Tug those heartstrings
Sports, maybe more than anything else, has the potential to give you all the feels. There’s the tried and true underdog stories of Eddie the Eagle, the Miracle on Ice, and the quiet determination of Kerri Strug. This year, Adam Peaty’s #OlympicNan has the world collectively dabbing their eyes and hugging their grandmothers a little tighter. Simone Manuel made history when she was the first African-American to win an individual event in Olympic swimming, and her emotional reaction made everyone’s hearts melt.
Higher ed is chock full of these poignant stories. Our student and alumni communities are diverse and eclectic. They’ve overcome financial circumstances, physical limitations, emotional stress, and a lot more for a chance to study on our campuses. Sharing these stories creates empathy and celebrates what sets your institution apart. It’s exactly what Southern New Hampshire University did when they drove across country to hand-deliver degrees to alumni who couldn’t attend graduation.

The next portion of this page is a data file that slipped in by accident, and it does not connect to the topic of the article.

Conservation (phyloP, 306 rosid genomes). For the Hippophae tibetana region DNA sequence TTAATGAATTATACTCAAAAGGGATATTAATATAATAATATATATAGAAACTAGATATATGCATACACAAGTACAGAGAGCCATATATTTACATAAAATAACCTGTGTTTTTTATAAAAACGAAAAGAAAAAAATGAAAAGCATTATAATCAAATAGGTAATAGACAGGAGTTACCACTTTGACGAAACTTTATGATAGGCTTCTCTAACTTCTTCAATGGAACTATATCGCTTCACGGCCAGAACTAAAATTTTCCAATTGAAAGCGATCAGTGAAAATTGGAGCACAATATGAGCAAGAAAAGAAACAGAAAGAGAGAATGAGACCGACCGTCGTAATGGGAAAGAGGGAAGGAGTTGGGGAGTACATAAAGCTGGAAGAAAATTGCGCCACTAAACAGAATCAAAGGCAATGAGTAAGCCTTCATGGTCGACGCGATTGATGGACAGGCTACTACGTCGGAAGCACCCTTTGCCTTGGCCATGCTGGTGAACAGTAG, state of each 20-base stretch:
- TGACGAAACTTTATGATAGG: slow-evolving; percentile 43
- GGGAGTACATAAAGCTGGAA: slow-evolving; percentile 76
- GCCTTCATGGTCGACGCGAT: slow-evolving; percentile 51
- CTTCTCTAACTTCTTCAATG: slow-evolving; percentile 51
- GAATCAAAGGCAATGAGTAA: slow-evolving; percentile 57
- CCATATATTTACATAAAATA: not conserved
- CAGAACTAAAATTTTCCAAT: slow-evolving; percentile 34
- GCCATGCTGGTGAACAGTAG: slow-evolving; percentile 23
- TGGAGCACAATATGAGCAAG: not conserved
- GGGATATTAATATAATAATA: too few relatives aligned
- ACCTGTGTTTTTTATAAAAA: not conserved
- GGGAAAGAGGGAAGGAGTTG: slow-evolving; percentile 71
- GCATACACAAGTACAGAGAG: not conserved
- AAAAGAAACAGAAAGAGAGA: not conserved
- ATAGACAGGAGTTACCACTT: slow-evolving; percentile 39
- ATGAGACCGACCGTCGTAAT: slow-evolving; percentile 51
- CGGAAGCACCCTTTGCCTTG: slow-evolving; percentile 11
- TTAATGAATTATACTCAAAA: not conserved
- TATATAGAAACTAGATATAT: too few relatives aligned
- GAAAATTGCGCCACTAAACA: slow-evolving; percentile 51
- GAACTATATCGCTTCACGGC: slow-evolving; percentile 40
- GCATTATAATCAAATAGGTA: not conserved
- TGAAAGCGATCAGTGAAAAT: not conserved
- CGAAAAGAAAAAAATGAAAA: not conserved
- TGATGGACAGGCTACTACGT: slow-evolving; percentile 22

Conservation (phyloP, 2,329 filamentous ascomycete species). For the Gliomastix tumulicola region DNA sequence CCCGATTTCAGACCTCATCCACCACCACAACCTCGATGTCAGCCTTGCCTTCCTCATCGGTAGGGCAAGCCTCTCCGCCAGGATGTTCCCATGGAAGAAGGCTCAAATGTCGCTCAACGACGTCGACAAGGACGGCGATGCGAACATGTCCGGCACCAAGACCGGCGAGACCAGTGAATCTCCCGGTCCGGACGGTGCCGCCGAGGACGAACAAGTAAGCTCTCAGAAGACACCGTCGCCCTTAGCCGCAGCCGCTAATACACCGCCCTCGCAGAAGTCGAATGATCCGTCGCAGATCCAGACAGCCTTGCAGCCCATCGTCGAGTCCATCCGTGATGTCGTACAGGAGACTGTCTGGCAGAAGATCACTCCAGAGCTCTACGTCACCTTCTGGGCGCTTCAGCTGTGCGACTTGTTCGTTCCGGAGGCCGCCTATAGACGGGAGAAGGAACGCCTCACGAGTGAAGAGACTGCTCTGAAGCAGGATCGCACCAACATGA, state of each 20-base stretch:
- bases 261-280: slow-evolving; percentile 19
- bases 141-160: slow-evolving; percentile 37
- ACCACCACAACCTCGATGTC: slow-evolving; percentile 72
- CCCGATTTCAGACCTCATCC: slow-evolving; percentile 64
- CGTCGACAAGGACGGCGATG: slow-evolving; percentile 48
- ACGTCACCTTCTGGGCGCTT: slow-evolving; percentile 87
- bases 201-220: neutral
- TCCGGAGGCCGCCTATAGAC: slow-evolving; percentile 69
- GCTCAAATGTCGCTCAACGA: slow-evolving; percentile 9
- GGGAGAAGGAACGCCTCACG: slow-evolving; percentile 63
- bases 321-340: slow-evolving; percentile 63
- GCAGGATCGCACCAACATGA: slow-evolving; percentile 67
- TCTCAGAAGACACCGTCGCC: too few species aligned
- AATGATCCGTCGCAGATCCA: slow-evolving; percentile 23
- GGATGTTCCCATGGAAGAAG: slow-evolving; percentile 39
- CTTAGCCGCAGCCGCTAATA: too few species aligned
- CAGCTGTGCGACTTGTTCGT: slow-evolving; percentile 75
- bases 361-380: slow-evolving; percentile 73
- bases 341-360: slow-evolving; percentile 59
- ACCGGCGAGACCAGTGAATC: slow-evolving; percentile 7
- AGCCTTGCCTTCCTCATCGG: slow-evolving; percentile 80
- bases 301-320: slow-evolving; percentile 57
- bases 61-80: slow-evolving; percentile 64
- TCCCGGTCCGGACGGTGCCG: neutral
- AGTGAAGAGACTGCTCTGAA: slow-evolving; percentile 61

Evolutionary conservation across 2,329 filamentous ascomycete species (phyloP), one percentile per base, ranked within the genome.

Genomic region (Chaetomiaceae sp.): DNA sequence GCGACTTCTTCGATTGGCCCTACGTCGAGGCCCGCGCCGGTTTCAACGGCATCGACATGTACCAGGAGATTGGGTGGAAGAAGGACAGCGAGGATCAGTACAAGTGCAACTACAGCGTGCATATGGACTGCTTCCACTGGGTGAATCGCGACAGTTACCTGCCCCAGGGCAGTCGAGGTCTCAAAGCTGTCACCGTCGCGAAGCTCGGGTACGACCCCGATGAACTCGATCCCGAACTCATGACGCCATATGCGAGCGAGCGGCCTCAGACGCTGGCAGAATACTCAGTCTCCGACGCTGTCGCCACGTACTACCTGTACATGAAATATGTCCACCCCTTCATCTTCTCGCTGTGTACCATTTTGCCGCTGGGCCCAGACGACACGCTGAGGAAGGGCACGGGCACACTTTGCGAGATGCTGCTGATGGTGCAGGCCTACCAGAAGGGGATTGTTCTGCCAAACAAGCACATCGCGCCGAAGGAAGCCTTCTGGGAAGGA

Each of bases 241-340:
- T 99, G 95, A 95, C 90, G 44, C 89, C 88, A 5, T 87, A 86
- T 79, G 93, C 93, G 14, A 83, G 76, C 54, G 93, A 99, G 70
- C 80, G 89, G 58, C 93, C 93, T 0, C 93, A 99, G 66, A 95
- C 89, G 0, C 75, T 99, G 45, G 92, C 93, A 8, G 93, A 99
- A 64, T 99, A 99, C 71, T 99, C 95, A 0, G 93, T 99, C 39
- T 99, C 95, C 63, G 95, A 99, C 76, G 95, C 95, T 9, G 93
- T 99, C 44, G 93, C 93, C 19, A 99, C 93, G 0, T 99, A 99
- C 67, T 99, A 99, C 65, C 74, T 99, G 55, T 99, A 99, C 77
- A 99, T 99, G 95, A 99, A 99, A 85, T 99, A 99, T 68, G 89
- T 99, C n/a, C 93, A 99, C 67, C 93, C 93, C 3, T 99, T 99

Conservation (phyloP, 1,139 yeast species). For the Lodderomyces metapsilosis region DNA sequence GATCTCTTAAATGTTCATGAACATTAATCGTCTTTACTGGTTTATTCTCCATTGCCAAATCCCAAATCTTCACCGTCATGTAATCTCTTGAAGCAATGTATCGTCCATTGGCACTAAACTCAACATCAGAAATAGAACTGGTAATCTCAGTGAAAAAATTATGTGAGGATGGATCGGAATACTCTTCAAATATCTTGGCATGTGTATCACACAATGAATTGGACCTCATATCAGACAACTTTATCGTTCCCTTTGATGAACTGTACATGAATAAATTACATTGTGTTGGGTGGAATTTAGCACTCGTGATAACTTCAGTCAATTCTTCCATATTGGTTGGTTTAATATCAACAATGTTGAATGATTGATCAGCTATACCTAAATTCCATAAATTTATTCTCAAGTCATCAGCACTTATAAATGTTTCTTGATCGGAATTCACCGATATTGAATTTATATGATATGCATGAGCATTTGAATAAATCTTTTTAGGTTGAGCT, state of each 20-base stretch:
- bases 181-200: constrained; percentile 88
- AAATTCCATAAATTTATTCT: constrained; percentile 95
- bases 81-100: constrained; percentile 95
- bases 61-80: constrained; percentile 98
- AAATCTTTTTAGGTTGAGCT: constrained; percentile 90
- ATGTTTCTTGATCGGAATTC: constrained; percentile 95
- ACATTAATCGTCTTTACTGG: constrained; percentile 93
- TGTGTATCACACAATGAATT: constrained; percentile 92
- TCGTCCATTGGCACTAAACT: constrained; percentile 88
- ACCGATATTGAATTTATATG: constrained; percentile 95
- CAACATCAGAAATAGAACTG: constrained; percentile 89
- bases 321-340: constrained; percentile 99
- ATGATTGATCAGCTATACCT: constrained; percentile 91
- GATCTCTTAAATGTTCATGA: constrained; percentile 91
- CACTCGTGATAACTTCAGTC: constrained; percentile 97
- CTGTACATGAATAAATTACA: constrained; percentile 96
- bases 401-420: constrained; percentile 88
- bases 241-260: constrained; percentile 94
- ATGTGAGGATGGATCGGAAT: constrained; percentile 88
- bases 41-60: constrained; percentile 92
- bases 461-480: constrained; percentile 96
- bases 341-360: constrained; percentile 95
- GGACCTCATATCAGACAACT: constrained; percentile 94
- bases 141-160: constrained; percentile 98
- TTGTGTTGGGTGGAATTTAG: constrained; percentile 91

Spread the love
Is it just me or does it seem like there are eleventy billion people on the Olympic social media team? These folks don’t miss a thing with around-the-clock coverage. The only way to do this effectively is to involve people. This doesn’t mean you have to give your Twitter password to every member of the soccer team, but you should look for ways to involve smart storytellers in your social media strategy.
The Official SGA Twitter take over has officially begun with SGA members Ryan Stahlin ’18 & Alison LePard ’17 pic.twitter.com/7hBaWNk1jC
— Colgate University (@colgateuniv) April 28, 2016